The observers’ general take is that the repeat presidential election was much improved than the first one, with greater standardisation of results forms, enhanced transparency through the projection of tallying at constituency centres, and extensive electronic transmission and display of results forms.
The team also notes that the opposition and its supporters assaulted and intimidated polling staff, attacked IEBC offices, and disrupted electoral preparations.”
The team also wants timelines for prosecuting electoral offences shortened and a ceiling placed on how long disputes from nominations should last.
It also accuses Jubilee leaders of “harsh rhetoric against the Judiciary” and “intimidation of civil society”, both of which were “not consistent with international commitments and good practice for democratic functioning”.
Passengers in a matatu that crashed on the Nyeri-Nyahururu Road killing five on the spot had protested and warned the driver against speeding shortly before the accident, it has emerged.
Survivors of the accident said the driver — a teacher at Baari Primary School in Mairo-Inya township, identified as Mr Wellington King’ori — who was also the owner of the vehicle, had ignored their pleas to slow down before the 14-seater matatu rolled several times at Mahiga. Police and survivors say he lost control of the vehicle.
The death toll rose to nine, after other passengers died while receiving treatment. Three of the causalities, including the driver, were members of one family.
Five of the passengers died on the spot, including the driver, while four other people, including a two-year-old who had accompanied her grandmother, died on arrival at Nyahururu County Referral Hospital.
Among the dead was the driver’s mother, who had also pleaded with her son to stop speeding. She died on the spot.
Bodies of the deceased were taken to the Nyahururu Country Referral Hospital Mortuary.
The victims were mourners returning from a burial in Mukurwe-ini, Nyeri County. They came from the same Shauri village in Ndaragwa.
“Several pedestrians had alerted us that the vehicle’s tyres were not in a good condition but the driver did not heed our pleas to slow down. Besides, we warned the driver several times against speeding but he did not listen,” Ms Leah Kamau, a survivor, told Nation from her hospital bed. According to Ms Kamau, the driver veered off the road and hit a fence.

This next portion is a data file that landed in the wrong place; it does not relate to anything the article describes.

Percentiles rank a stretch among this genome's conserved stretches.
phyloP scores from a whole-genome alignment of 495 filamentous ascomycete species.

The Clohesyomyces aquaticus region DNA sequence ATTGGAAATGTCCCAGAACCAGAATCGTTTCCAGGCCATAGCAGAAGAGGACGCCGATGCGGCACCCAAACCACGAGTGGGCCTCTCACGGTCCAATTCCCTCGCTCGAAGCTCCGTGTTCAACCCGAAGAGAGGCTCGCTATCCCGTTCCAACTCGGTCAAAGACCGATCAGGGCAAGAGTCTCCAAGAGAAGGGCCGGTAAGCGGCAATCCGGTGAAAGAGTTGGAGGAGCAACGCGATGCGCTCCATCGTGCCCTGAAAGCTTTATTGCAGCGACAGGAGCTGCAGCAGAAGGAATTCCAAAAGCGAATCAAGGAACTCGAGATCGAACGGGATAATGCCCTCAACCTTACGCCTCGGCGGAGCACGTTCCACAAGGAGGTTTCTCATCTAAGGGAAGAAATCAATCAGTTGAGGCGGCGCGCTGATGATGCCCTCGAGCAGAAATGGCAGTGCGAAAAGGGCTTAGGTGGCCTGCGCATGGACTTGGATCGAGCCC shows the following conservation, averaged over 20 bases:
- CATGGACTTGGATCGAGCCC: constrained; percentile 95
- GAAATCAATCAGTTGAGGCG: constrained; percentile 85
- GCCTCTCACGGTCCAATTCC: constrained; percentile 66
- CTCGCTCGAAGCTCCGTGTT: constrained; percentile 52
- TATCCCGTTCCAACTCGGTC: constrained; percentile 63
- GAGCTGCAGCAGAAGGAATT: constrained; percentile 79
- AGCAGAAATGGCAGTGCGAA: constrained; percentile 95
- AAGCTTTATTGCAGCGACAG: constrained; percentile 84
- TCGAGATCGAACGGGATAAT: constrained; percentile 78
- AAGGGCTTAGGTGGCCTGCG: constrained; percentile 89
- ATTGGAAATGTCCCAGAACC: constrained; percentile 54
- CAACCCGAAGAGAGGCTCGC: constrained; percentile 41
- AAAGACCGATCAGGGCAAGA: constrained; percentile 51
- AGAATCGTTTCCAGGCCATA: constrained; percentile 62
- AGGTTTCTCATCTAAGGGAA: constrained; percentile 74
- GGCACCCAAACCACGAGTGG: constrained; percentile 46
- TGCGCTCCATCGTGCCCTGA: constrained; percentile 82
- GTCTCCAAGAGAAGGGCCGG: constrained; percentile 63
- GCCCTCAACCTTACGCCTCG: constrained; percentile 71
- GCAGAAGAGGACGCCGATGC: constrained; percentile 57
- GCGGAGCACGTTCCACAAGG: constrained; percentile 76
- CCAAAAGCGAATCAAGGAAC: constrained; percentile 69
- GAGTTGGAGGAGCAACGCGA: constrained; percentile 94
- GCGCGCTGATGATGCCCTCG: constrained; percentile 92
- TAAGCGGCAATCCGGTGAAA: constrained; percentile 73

Emotions ran high as family and relatives of the nine victims arrived to identify the badly disfigured bodies at the mortuary.
“We had difficulties in identifying my sister’s body at the mortuary because it was badly defaced until when her son arrived and identified her by the clothes she was wearing before leaving for the burial,” said Mr John Maina, whose sister Agnes Nyambura died in the accident.
Ms Nyambura had accompanied a female friend to bury her mother. She died at the Nyahururu hospital.
County Police Commander Philip Opiyo said preliminary investigations revealed that the accident might have been caused by speeding.
The Kalonzo Musyoka-led Wiper Party Wednesday reignited the Nasa disagreements over leadership positions in parliamentary committees after it demanded a reversal to what it said was the originally agreed on line-up.
In a meeting chaired by Mr Musyoka at the party headquarters in Nairobi, Wiper said it was dissatisfied with how it was treated in the sharing of the slots.
“It is not a light matter. Our members have expressed strong sentiments that when Mr Kalonzo was away, the committee positions were not shared as agreed,” the Wiper party chairman, Prof Kivutha Kibwana, told journalists. “We will be looking for a reversal to the original agreements.”
The committee leadership elections were done when Mr Musyoka was on a 10-week stay in Germany where he was taking care of his sick wife Pauline.
They both returned to the country on January 2.
During the elections, Nasa leader Raila Odinga’s ODM was accused of bulldozing the rest of the coalition partners in the watchdog committees where the opposition has the majority, and the chairmanship by right.
ODM took the Public Accounts Committee chairmanship through Ugunja MP Opiyo Wandayi, although the coalition had reportedly settled on Mr Musalia Mudavadi’s pointman, Sakwa Bunyasi (Nambale, ANC).
In the Public Investments Committee, Mvita MP Abdulswamad Nassir was elected the chairman, leaving Butere MP Tindi Mwale of ANC complaining that his party had once again been shortchanged.
Mr Nassir will be deputised by another ODM lawmaker, Wajir North’s Ahmed Ibrahim.
In the Parliamentary Service Commission, Wiper has claimed it was cheated out of a seat that was to be handed to Borabu MP Bernard Momanyi.
Mr Momanyi, in a previous interview, said ODM should have evenly distributed slots in the Parliamentary Service Commission. “ODM should take two because of their numeric strength and Wiper the remaining one slot,” he said
Wiper now wants Nasa to call a retreat of all its elected leaders to allow consensus over the seats.
This, Prof Kibwana said, will allow Wiper to vent its anger over what it said was the breaking of a gentleman’s agreement.
The Pharmacy and Poisons Board has banned the sale of medicines that contain an opioid pain reliever known as codeine without a doctor’s chit.
By clamping the sale of these drugs without proper prescription, the board wants to tame abuse of and addiction to codeine.
Among the drugs that will need a doctor’s prescription before purchase are three common cold medicines and a painkiller.